Israeli ingenuity: Sewage treatment and reclamation

The Herzliya sewage treatment facility was recently upgraded to Level 3 treatment, which makes it suitable for agriculture.

By EHUD ZION WALDOKS
January 29, 2009 10:32
3 minute read.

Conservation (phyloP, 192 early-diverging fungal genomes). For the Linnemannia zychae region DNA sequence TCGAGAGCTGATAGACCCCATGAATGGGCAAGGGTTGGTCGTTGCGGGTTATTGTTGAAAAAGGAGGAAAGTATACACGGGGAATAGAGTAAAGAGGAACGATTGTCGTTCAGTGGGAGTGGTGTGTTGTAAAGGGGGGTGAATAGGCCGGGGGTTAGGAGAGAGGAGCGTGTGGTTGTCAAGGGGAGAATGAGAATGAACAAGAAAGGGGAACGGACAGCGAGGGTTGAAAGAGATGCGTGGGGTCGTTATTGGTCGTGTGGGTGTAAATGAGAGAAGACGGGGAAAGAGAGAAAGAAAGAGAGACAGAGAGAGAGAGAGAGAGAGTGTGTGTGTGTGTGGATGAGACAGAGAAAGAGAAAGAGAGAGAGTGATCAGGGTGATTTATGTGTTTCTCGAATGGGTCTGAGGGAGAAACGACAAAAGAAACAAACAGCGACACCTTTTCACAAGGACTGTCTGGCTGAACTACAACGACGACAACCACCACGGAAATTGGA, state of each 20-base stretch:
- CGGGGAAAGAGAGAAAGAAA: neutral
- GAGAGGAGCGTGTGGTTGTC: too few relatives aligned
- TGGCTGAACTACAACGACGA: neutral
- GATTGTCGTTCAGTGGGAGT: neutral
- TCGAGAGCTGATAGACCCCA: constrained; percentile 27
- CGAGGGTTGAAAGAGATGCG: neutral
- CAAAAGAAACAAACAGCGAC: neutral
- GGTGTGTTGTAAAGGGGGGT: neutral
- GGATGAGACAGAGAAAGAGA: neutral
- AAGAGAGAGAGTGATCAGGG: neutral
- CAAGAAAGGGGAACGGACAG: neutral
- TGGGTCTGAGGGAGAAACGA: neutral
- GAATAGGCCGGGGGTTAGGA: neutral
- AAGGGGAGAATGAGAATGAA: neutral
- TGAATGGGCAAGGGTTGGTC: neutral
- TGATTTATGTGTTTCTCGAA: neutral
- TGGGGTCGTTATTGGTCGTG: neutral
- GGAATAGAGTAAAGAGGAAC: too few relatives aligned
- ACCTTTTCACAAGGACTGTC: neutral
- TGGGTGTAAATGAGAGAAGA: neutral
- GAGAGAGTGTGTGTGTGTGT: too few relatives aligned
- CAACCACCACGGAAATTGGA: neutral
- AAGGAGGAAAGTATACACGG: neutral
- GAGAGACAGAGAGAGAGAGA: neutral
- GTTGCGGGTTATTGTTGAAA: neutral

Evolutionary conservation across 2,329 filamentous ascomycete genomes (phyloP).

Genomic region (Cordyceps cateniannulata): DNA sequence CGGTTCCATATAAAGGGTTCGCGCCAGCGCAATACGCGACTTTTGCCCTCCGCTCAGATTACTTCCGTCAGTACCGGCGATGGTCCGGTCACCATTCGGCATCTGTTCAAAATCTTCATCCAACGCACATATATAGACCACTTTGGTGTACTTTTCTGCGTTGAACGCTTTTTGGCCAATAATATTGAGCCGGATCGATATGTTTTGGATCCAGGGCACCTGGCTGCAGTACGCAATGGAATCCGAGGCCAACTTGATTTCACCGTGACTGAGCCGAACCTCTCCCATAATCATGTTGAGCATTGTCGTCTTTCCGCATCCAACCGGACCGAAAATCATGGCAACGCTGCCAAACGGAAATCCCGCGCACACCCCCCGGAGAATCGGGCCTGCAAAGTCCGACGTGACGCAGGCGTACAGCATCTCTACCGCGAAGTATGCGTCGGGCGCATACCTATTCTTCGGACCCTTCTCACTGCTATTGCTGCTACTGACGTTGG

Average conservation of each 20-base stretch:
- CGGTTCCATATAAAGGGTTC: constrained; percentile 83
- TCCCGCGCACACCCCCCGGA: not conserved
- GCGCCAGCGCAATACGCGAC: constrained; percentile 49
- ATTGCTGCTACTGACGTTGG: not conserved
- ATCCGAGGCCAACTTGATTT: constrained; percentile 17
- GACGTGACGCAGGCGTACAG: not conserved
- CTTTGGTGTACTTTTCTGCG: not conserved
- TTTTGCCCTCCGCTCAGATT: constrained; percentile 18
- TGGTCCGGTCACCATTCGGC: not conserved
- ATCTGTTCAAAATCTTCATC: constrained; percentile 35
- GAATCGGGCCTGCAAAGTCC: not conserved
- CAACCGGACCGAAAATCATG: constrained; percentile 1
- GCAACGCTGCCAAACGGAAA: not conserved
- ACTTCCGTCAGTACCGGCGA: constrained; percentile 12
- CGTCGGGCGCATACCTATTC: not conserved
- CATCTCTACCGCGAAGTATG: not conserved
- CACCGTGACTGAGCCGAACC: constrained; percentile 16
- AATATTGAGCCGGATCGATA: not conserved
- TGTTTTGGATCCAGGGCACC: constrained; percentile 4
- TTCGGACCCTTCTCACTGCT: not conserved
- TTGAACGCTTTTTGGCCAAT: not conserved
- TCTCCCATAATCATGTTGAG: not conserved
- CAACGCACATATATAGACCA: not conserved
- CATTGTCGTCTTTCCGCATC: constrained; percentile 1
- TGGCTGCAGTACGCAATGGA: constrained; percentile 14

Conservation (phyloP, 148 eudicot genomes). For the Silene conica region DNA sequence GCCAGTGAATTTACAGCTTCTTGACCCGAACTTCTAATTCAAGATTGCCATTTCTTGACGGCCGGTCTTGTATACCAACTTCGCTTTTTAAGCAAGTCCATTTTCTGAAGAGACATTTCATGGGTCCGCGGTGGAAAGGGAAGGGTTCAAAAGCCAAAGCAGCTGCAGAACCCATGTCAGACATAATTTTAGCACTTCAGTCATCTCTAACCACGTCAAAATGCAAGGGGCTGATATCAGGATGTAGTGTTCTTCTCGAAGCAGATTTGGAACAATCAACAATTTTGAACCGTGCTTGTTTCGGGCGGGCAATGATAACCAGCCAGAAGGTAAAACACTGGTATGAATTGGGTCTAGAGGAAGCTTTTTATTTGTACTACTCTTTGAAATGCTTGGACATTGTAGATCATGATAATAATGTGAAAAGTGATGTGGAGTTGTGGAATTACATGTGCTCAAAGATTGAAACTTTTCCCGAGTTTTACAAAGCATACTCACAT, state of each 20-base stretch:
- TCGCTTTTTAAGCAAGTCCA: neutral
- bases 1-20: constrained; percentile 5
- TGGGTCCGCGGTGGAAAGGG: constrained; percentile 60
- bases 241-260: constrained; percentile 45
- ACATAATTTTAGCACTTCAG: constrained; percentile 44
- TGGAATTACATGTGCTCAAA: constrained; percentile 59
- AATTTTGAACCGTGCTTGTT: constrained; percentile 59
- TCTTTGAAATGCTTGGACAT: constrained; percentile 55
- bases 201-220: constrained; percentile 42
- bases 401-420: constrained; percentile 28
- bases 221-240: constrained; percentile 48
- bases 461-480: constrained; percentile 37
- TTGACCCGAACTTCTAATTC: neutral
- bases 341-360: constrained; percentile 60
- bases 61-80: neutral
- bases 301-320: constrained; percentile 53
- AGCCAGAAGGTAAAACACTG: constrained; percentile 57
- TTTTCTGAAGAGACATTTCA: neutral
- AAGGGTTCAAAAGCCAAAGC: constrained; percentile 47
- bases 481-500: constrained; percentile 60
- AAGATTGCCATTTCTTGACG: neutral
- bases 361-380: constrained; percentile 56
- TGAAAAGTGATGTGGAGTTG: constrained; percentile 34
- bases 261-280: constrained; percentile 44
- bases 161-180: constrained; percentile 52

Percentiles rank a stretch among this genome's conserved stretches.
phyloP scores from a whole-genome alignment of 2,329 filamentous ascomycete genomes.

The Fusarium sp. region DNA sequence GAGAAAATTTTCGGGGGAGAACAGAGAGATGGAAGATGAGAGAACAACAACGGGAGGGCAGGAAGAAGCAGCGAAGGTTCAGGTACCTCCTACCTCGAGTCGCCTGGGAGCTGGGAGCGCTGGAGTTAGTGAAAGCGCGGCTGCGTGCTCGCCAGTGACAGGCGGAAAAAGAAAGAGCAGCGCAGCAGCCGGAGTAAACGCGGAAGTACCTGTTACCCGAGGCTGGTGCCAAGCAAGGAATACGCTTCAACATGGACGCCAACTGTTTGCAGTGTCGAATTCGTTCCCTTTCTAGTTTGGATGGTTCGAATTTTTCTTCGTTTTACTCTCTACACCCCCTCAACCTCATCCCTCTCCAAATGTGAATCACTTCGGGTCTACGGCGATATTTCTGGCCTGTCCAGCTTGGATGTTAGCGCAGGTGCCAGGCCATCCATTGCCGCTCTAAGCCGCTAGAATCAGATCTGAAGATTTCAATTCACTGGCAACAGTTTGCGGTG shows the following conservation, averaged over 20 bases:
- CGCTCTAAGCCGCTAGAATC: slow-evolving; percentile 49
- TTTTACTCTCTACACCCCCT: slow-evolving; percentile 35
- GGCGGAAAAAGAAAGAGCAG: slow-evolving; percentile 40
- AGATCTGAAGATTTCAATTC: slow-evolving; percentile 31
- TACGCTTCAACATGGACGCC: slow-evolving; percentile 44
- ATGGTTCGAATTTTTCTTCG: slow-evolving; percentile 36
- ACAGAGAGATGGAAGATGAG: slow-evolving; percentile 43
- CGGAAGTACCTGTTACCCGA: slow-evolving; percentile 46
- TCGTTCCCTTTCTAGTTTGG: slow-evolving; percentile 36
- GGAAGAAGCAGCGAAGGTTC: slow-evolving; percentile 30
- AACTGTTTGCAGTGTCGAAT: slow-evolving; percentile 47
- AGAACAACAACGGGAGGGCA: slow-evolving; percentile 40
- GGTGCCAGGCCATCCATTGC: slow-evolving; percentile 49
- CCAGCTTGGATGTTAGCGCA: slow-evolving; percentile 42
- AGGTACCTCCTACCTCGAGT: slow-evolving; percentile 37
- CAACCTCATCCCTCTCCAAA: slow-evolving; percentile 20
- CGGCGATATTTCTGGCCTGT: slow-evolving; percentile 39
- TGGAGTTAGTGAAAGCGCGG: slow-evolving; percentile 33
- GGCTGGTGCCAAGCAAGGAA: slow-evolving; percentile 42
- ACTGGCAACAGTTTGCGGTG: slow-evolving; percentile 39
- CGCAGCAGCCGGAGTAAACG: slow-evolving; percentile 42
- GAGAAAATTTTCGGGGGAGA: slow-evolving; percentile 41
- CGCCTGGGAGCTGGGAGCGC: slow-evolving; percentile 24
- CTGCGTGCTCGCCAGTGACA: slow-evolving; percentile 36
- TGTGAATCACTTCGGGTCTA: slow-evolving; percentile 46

A big part of the emergency plan to solve the water crisis involves an unpleasant but extremely useful resource - sewage. The country has made a major push in the last decade to wean agriculture off freshwater and onto treated sewage water. There are also plans to encourage public parks and gardens to be watered with treated sewage water. At present, the country recycles about 75 percent of its sewage water, and the goal is to raise that to the high 90s by 2020. Israel leads the world in this area by far. The next closest country is Spain, which recycles about 12%. Aside from enabling more freshwater to be diverted to household use, treating sewage water prevents the contamination of water sources when industry and communities dump their sewage into nearby streams or the sea. Because of a lack of treatment facilities in Palestinian villages and Israeli settlements, the Nature and Parks Authority has found that every major stream in the West Bank is highly polluted. While Meir Ben-Meir, water commissioner in the late 1970s to late '90s, did offer the radical solution of using treated sewage water for drinking, there has been absolutely no indication the Water Authority is seriously considering such a possibility. All current plans indicate treated sewage water would be used to reduce agriculture's freshwater use. Ben-Meir made the suggestion during testimony last month to the national investigation committee on the water crisis, which is probing the entire water economy. The National Infrastructures Ministry has presented plans to assist local authorities build and upgrade sewage treatment plants at a cost of one billion shekels over the next four years. According to the law, responsibility for sewage treatment lies with the local authority, but the ministry has provided expert consulting and funds since 2000. It, however, has not yet been allocated sufficient money to complete the projects. There are about 135 sewage treatment plants around the country which treat 355 million cu.m./yr. (the Shafdan plan treats 150 million alone) or 75% of all sewage. Total sewage will rise from 475 million cu.m./yr. today to 600 million in 2020, according to authority estimates. Agriculture's freshwater allocation for 2009 is 356 million cu.m. That has been cut down by 100 million from last year because of the continuing drought. Over the course of the last decade, the government has been able to more than halve agriculture's freshwater allocation and partially replace it with treated sewage water. At the same time, farmers have become far more efficient and less wasteful in their irrigation techniques. However, lack of funds and the new law which mandates local authorities to create a separate corporation to handle water and sewage brought new construction to a standstill in 2008, according to Alexander Kushnir, head of the Sewage Infrastructure Development Administration in the National Infrastructures Ministry. According to a position paper he wrote for the national investigation committee on the water crisis, several projects are on hold until the cities create these corporations. He also charged that over the last eight years his administration has never been given enough funds to complete its projects. He wrote that with financial backing, sewage treatment could have been far more advanced. Even once a sewage treatment plant is built, there remains the question of finding clients for the water and then transporting it to them. For example, the Herzliya sewage treatment facility was recently upgraded to Level 3 treatment, which makes it suitable for agriculture. However, the pipes to bring it to the North are not yet ready, so the water is still being pumped into the sea. As with desalination plants, the Israel Lands Administration has been reluctant to grant land for building reservoirs to store treated sewage water during the agricultural off season, the Kibbutz Movement wrote in a position paper to the committee. However, the Jewish National Fund has stepped in over the last several years. It's built more than 200 reservoirs and helped build the piping infrastructure to bring their water to kibbutzim and moshavim. For example, it built a 1.25 million cu.m. capacity reservoir for Moshav Lachish, which grows the "Tali" grapes. Roughly 6,000 dunams are irrigated with water from the reservoir, according to the JNF.


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